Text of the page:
Securities Disclosure: I, Priscila Barrera, hold no direct investment interest in any company mentioned in this article.

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  • Aung Aung

    I would like to study more detailed for geochemistry of gold in epithermineralization

  • Aung Aung

    I would like to read more about behavior of gold in epithermal system.

  • Kenneth

    In its attempts to generalize and be succinct, this article is imprecise and makes several misleading statements, such as:
    1) Epithermal deposits are primarily gold: Not true, there are numerous examples of silver-dominant epithermal deposits with minor amounts of gold relative to the silver content including Tonapah, Nevada, USA; Tayoltita, Durango, Mexico; Pachuca, Hidalgo, Mexico; Fresnillo, Durango, Mexico; Potosi, Bolivia; Los Gatos, Chihuahua, Mexico; Escobal, Guatemala; Dukat, Far East, Russia; etc. In general, I place the dividing line between gold-dominant and silver-dominant systems a a silver:gold ratio of 40. The crustal abundance Ag:Au ratio is about 50. Ag:Au ratios range from 1000.
    2) Epithermal deposits, by definition, are near surface deposits, generally forming at depths of < 1 km as stated but are not characerized by replacement but by open-space filling textures though replacement also occurs. The open-space-filling textures reflect their location in brittle rock above the ductile-brittle transition and formation at near hydrostatic pressure which presume open communication of the fluid to the paleosurface at time of formation. Consequently, the hydrothermal fluids often boil and this is one mechanism of gold-silver mineral deposition.,
    3) Temperatures of ore deposition are not as low as 50 degrees Centigrade. The top of the ore is typically characterized by temperatures of 180-200C and the bottom of the precious metal zone by temperatures of 260-300C. Some hot spring gold deposits in which deposits occur immediately below sinters, such as McLaughlin in Nevada, gold deposition may have occurred at temperatures as low as 110C.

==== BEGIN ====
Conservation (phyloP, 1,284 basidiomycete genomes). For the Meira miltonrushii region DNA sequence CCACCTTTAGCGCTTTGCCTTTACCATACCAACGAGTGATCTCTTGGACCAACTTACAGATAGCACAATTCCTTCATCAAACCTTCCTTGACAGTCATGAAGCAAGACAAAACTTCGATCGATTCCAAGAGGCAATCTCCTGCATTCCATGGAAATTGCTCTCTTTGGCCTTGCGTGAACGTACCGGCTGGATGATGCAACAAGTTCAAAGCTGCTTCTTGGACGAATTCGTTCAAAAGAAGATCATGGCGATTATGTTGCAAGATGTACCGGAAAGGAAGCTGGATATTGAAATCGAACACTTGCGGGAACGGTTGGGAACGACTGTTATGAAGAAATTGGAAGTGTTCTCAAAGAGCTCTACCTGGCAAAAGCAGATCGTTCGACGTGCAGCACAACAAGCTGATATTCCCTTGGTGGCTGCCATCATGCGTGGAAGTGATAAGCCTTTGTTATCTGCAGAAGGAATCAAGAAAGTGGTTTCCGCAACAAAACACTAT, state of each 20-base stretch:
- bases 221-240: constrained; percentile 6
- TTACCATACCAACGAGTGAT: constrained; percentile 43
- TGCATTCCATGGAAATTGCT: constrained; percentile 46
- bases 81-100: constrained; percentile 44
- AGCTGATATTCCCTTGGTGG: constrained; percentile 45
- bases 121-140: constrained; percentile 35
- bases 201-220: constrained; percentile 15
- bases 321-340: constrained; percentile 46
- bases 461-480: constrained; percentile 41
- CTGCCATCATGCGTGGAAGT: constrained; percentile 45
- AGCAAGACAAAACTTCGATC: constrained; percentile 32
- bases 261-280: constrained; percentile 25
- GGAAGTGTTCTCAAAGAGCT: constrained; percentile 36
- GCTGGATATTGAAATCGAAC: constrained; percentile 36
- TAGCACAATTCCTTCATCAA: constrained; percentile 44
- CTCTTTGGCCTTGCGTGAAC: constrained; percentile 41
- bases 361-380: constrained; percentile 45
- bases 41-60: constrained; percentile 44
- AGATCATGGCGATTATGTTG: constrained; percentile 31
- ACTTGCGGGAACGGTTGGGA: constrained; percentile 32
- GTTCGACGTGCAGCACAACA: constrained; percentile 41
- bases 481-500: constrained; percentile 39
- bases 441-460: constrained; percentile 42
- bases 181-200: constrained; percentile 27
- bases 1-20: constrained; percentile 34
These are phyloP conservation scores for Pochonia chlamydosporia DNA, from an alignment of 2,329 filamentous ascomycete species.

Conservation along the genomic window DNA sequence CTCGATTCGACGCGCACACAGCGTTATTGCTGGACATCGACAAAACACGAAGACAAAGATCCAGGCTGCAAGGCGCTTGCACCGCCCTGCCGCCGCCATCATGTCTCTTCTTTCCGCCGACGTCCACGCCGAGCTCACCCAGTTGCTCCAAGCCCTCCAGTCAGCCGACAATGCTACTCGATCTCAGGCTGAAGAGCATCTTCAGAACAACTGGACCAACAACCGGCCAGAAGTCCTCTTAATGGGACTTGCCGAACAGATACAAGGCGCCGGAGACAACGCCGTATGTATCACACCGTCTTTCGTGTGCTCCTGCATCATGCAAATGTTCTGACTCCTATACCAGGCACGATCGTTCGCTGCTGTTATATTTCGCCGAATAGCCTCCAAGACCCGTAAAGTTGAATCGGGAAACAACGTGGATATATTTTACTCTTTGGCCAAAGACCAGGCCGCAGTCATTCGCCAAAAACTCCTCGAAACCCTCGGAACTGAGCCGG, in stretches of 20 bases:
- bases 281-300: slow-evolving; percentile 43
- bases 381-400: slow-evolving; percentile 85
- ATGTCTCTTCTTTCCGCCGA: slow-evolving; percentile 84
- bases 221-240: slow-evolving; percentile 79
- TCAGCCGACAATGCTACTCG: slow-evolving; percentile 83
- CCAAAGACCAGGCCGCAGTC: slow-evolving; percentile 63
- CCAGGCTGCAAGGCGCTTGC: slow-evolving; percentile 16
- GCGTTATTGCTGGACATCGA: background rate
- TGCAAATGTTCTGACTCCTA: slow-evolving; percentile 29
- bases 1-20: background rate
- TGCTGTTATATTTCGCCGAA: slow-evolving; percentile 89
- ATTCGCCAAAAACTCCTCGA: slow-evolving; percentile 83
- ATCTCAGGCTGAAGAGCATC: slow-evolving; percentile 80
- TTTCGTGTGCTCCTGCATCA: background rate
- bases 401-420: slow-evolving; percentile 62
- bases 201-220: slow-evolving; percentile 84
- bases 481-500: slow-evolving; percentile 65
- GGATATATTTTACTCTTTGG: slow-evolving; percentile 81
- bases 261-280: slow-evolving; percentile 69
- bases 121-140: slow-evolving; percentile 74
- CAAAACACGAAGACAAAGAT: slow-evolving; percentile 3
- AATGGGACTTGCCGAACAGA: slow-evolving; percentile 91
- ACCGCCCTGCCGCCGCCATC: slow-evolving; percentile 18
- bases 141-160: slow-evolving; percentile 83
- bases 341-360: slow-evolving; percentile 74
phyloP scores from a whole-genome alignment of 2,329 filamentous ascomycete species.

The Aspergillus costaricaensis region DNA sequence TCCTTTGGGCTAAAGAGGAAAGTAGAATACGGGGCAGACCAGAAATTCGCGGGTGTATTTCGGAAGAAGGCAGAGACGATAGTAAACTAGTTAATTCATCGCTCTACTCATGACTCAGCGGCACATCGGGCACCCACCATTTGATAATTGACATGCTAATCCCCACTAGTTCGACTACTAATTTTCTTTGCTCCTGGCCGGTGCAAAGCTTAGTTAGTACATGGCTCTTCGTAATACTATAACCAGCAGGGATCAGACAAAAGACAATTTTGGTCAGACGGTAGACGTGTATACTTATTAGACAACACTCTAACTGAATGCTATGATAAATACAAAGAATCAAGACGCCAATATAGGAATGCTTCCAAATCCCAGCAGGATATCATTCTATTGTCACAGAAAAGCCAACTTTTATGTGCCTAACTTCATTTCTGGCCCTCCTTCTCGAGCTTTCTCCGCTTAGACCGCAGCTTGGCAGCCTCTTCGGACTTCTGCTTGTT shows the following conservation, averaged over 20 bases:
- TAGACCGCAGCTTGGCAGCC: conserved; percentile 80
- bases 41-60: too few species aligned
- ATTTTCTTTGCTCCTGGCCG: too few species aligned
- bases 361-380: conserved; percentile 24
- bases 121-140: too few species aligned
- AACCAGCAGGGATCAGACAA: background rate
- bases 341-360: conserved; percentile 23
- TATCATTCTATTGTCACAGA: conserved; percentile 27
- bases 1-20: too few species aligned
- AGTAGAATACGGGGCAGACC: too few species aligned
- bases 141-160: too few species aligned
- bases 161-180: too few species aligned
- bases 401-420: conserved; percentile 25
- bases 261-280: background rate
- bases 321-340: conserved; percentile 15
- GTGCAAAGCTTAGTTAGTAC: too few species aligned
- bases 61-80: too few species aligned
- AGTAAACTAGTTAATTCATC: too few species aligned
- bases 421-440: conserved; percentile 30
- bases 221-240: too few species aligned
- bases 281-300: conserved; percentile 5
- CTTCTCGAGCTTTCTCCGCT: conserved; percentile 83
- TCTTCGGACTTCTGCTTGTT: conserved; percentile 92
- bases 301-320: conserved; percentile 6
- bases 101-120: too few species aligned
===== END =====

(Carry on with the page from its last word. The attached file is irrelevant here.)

4) Epithermal deposits can be very large. Examples of large tonnage epithermal deposits include Round Mountain, Nevada, USA; Lahir, Papua New Guinea; Pascua-Lama, Chile; Velardena, Argentina; Cripple Creek, Colorado, USA.
    4) All hydrothermal mineral deposits are, with the rare exception of mineralized sinters, younger than the host rock, though when they occur in association with volcanic rocks, the volcanic rocks are often only slightly older.
    5) When significant gold in present in silver-rich epithermal systems. veins typically zone downward from a near surface gold-rich zone to intermdiate depth silver-rich zone then to deeper base metal zone. The Silverton District in Colorado is an excellent example of vertical zonation as is the San Sebastian mine, Durango, Mexico. Vertical zonation is not always the case. Lateral zonation also occurs as at La Cienega, Durango, Mexico.
    6) Low sulfidation deposits are not typically silver-rich relative to intermediate or high sulfidation epithermal deposits. McLaughlin, California, Knob Hill, Republic, Washinton, USA; Cripple Creek, Colorado, USA; Round Mountain, Nevada, USA; El Oro, Mexico, Mexico; Bullfrog, Nevada, USA; Kupol, Far East, Russia; and Lahir, PNG are all low sulfidation deposits with low Ag:Au ratios. At Round Mountain Ag:Au ratios in the core of the deposit are as low as 2 and on the periphery of the deposit, are as high as 20. The Gold Hill deposit, just to the north of Round Mountain 3 miles or so is unrelated to the Round Mountain deposit and is a silver-dominant system.

    • Hi Kenneth

      Saw your expanded comments on recent article on Epithermal deposits. ANd, thank you for correcting and expanding the more current view of epithermal deposits.
      One of the Companies mentioned is Bellhaven (BHV.VE). We are in the processing of acquiring one of their concessions that appears to have many of the characteristics you mention–but, in this case it is Mn with secondary gold..
      I would love to further this discussion with you,, please replay to the email above ( when u get a chance.
      Dr. Mike Hirschberger-Principal-Global Min-Metals, SA.

  • I surprised that Goldfield Nevada wasn’t brought up in any conversation, that high acid deposit yielded almost 5 million ounces of gold from an area about 600′ by 1500′ !! Some ore assayed at over 2800 ounces per ton !!!!